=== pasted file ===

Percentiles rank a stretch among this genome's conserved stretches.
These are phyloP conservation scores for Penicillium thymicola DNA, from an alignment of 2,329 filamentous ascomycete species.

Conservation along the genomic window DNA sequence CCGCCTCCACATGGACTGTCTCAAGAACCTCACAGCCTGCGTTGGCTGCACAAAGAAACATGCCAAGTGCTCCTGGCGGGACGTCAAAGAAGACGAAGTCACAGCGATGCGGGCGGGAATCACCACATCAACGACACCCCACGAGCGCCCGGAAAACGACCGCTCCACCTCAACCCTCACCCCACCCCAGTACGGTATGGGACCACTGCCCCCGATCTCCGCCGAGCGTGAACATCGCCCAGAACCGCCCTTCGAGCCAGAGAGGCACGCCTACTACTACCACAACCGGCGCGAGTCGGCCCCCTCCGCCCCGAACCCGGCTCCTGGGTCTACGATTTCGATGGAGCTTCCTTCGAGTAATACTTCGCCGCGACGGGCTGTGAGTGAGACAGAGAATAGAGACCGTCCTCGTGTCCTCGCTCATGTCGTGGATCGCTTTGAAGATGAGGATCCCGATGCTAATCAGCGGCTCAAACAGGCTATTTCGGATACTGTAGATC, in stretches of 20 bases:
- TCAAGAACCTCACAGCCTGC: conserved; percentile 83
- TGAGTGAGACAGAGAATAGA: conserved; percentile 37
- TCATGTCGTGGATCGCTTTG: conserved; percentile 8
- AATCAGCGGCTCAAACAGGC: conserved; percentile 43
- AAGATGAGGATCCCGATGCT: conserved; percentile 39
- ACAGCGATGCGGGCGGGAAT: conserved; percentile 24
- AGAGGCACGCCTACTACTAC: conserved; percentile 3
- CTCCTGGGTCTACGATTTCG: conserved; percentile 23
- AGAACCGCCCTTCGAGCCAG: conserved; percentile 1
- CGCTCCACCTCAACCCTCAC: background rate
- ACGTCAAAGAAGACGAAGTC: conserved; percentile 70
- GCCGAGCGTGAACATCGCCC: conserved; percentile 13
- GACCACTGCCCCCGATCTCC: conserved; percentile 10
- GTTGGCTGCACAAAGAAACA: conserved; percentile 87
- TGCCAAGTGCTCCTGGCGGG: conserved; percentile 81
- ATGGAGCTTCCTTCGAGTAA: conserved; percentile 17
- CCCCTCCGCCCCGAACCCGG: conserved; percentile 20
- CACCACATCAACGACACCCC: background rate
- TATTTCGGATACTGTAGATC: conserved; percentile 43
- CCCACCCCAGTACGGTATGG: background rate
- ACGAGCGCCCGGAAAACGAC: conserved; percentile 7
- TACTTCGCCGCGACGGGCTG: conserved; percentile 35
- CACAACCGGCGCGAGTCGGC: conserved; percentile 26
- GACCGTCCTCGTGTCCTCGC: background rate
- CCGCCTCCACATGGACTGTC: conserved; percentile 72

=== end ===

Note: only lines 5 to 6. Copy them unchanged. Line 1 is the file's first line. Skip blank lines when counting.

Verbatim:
- TGAGTGAGACAGAGAATAGA: conserved; percentile 37
- TCATGTCGTGGATCGCTTTG: conserved; percentile 8